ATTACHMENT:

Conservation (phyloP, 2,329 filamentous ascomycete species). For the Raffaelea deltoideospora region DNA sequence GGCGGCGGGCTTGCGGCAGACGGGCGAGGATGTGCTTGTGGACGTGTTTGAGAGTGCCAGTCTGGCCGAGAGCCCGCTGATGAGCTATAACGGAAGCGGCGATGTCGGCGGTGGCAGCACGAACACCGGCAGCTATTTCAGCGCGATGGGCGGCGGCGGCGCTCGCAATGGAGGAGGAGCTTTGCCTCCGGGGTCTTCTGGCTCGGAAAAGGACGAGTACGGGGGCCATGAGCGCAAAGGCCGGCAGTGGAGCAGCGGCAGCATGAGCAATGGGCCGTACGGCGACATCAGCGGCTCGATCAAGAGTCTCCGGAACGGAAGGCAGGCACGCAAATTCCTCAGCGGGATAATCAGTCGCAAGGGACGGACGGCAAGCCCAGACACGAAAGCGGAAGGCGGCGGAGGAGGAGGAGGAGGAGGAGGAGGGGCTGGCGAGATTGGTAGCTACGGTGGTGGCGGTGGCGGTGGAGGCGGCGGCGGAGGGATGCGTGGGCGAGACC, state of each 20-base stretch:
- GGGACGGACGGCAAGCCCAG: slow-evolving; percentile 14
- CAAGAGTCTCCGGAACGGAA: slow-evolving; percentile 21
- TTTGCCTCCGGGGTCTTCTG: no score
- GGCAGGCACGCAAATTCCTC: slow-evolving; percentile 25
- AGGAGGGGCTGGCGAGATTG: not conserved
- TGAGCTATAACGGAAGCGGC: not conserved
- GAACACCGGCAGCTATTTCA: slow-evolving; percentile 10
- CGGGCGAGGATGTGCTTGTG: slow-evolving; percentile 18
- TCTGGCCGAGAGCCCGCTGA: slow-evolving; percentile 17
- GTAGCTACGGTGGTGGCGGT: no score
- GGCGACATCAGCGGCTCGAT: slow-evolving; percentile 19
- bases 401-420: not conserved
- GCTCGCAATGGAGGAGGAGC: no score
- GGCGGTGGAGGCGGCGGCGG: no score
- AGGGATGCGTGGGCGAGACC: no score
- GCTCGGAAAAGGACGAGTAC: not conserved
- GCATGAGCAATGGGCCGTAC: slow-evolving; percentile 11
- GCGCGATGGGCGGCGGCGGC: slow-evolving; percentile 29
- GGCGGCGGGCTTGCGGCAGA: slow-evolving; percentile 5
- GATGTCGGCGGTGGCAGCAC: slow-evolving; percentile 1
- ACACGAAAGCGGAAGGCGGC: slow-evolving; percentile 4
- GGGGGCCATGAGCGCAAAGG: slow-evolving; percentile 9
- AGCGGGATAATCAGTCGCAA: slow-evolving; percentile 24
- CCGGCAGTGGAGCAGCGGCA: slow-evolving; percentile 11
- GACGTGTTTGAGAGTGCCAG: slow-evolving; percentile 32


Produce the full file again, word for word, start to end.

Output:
Conservation (phyloP, 2,329 filamentous ascomycete species). For the Raffaelea deltoideospora region DNA sequence GGCGGCGGGCTTGCGGCAGACGGGCGAGGATGTGCTTGTGGACGTGTTTGAGAGTGCCAGTCTGGCCGAGAGCCCGCTGATGAGCTATAACGGAAGCGGCGATGTCGGCGGTGGCAGCACGAACACCGGCAGCTATTTCAGCGCGATGGGCGGCGGCGGCGCTCGCAATGGAGGAGGAGCTTTGCCTCCGGGGTCTTCTGGCTCGGAAAAGGACGAGTACGGGGGCCATGAGCGCAAAGGCCGGCAGTGGAGCAGCGGCAGCATGAGCAATGGGCCGTACGGCGACATCAGCGGCTCGATCAAGAGTCTCCGGAACGGAAGGCAGGCACGCAAATTCCTCAGCGGGATAATCAGTCGCAAGGGACGGACGGCAAGCCCAGACACGAAAGCGGAAGGCGGCGGAGGAGGAGGAGGAGGAGGAGGAGGGGCTGGCGAGATTGGTAGCTACGGTGGTGGCGGTGGCGGTGGAGGCGGCGGCGGAGGGATGCGTGGGCGAGACC, state of each 20-base stretch:
- GGGACGGACGGCAAGCCCAG: slow-evolving; percentile 14
- CAAGAGTCTCCGGAACGGAA: slow-evolving; percentile 21
- TTTGCCTCCGGGGTCTTCTG: no score
- GGCAGGCACGCAAATTCCTC: slow-evolving; percentile 25
- AGGAGGGGCTGGCGAGATTG: not conserved
- TGAGCTATAACGGAAGCGGC: not conserved
- GAACACCGGCAGCTATTTCA: slow-evolving; percentile 10
- CGGGCGAGGATGTGCTTGTG: slow-evolving; percentile 18
- TCTGGCCGAGAGCCCGCTGA: slow-evolving; percentile 17
- GTAGCTACGGTGGTGGCGGT: no score
- GGCGACATCAGCGGCTCGAT: slow-evolving; percentile 19
- bases 401-420: not conserved
- GCTCGCAATGGAGGAGGAGC: no score
- GGCGGTGGAGGCGGCGGCGG: no score
- AGGGATGCGTGGGCGAGACC: no score
- GCTCGGAAAAGGACGAGTAC: not conserved
- GCATGAGCAATGGGCCGTAC: slow-evolving; percentile 11
- GCGCGATGGGCGGCGGCGGC: slow-evolving; percentile 29
- GGCGGCGGGCTTGCGGCAGA: slow-evolving; percentile 5
- GATGTCGGCGGTGGCAGCAC: slow-evolving; percentile 1
- ACACGAAAGCGGAAGGCGGC: slow-evolving; percentile 4
- GGGGGCCATGAGCGCAAAGG: slow-evolving; percentile 9
- AGCGGGATAATCAGTCGCAA: slow-evolving; percentile 24
- CCGGCAGTGGAGCAGCGGCA: slow-evolving; percentile 11
- GACGTGTTTGAGAGTGCCAG: slow-evolving; percentile 32